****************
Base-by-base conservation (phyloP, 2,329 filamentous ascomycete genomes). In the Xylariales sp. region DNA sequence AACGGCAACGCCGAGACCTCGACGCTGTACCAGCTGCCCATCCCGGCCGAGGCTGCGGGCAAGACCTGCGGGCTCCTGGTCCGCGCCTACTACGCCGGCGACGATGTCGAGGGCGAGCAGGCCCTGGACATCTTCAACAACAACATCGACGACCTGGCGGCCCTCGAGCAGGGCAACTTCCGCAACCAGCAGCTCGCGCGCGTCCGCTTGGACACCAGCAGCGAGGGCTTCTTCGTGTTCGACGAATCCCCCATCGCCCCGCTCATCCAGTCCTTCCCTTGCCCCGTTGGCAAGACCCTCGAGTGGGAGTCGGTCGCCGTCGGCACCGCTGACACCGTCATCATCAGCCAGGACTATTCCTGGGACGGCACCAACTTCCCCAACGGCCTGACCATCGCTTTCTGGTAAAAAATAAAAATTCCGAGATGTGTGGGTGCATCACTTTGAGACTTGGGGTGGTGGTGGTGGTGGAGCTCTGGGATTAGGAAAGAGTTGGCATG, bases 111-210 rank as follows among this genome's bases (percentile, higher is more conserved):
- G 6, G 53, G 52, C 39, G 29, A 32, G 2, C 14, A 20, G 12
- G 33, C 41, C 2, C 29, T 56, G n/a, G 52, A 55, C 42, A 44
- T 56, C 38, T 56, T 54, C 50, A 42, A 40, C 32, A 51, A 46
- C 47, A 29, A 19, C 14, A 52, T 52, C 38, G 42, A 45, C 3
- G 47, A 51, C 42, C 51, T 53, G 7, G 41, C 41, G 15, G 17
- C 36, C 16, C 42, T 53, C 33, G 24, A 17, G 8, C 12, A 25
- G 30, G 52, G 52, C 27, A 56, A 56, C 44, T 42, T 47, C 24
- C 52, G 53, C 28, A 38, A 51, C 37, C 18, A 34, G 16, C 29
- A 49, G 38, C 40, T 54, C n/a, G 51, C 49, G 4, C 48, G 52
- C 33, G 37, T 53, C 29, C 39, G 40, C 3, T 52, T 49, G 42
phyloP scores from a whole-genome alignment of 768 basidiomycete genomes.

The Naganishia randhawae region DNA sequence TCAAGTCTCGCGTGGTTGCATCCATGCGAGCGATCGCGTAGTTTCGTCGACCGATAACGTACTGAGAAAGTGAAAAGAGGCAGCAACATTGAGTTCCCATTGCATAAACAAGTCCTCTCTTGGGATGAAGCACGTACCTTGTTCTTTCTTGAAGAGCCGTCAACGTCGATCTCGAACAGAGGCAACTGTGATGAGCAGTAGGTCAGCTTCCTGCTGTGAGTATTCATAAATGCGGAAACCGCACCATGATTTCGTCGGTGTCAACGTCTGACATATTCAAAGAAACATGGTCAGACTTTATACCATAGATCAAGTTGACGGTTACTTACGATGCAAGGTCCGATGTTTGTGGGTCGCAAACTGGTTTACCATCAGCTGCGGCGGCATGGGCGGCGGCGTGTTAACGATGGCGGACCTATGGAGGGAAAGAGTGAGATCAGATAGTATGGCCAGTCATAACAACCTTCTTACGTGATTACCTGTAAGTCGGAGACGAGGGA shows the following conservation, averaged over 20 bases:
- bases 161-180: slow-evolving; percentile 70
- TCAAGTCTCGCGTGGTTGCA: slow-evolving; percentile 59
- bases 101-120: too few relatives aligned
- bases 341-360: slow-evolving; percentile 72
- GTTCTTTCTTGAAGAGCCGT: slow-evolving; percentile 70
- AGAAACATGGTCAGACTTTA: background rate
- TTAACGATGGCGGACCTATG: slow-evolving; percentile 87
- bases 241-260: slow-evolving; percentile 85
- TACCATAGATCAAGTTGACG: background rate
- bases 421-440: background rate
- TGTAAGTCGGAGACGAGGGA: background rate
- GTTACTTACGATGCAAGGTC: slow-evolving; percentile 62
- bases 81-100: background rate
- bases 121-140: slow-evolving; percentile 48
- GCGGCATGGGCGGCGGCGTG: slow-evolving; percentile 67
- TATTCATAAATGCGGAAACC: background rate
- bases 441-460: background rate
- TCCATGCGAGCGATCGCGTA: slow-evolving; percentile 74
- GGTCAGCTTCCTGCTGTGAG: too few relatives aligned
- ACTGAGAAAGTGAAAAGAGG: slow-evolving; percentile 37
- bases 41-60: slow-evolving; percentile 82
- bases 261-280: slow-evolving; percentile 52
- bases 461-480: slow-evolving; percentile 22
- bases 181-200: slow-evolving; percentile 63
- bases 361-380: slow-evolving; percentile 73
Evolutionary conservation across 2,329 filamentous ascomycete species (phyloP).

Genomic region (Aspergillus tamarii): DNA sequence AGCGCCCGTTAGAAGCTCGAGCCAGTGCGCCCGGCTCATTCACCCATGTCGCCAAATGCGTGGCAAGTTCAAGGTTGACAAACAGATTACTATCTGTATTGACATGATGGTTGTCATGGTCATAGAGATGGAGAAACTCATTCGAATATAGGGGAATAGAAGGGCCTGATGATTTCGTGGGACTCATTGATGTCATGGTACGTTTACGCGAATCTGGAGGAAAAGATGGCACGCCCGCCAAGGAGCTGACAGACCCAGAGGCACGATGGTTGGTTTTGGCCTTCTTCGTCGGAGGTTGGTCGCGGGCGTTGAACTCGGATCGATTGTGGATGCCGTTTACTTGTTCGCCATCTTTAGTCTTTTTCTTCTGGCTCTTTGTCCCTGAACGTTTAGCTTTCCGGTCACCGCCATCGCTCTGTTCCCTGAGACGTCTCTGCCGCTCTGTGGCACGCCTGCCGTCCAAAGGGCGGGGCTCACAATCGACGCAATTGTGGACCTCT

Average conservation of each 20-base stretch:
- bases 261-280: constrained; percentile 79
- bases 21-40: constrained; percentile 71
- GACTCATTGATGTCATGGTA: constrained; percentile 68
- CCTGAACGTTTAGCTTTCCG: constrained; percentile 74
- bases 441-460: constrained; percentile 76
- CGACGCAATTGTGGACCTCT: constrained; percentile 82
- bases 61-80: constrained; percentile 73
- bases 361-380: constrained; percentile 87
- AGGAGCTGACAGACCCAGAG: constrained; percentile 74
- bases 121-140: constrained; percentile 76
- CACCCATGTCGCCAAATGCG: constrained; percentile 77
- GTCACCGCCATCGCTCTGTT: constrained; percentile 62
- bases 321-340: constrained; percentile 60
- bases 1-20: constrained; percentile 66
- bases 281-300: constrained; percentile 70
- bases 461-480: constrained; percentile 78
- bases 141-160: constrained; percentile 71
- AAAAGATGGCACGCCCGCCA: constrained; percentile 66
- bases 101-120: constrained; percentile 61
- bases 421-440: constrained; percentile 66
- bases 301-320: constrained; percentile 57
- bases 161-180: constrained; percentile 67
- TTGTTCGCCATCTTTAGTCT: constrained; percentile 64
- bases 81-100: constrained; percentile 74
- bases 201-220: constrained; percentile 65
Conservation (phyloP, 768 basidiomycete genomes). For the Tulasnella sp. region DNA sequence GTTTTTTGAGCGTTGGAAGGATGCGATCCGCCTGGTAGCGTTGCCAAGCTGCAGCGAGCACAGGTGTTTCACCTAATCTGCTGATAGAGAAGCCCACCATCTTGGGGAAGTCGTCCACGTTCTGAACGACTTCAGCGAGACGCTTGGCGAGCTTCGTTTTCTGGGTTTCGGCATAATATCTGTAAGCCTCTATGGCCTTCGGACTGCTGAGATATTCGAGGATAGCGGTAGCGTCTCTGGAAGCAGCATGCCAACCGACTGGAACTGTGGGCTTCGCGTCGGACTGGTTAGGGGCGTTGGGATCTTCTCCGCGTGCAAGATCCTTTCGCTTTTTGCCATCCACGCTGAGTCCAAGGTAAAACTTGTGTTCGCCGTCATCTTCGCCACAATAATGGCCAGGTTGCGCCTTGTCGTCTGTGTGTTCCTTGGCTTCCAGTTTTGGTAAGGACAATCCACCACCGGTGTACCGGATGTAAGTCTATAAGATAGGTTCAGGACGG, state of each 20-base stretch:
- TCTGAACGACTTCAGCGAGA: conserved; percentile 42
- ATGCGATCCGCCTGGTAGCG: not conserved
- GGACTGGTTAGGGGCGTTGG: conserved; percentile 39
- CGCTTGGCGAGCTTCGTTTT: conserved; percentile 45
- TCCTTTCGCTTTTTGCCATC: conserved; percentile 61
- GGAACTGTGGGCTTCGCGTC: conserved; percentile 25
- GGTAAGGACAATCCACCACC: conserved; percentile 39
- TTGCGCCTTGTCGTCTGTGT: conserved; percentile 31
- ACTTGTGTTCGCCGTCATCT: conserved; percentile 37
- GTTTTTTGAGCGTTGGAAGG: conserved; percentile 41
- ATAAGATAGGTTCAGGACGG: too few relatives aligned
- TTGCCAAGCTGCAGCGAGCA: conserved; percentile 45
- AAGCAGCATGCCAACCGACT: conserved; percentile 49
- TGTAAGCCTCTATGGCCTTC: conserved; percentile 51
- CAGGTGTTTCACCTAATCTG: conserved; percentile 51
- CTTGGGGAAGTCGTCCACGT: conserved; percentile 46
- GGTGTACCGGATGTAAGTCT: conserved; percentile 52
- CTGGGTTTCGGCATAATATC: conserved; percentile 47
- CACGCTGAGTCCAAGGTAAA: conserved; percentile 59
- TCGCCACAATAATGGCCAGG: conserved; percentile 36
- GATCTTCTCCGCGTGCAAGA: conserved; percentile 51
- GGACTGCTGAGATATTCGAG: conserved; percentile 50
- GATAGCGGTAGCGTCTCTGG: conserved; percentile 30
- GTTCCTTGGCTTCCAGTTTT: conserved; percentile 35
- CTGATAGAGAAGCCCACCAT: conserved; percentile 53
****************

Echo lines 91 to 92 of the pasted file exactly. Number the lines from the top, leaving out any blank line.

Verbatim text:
- GTTCCTTGGCTTCCAGTTTT: conserved; percentile 35
- CTGATAGAGAAGCCCACCAT: conserved; percentile 53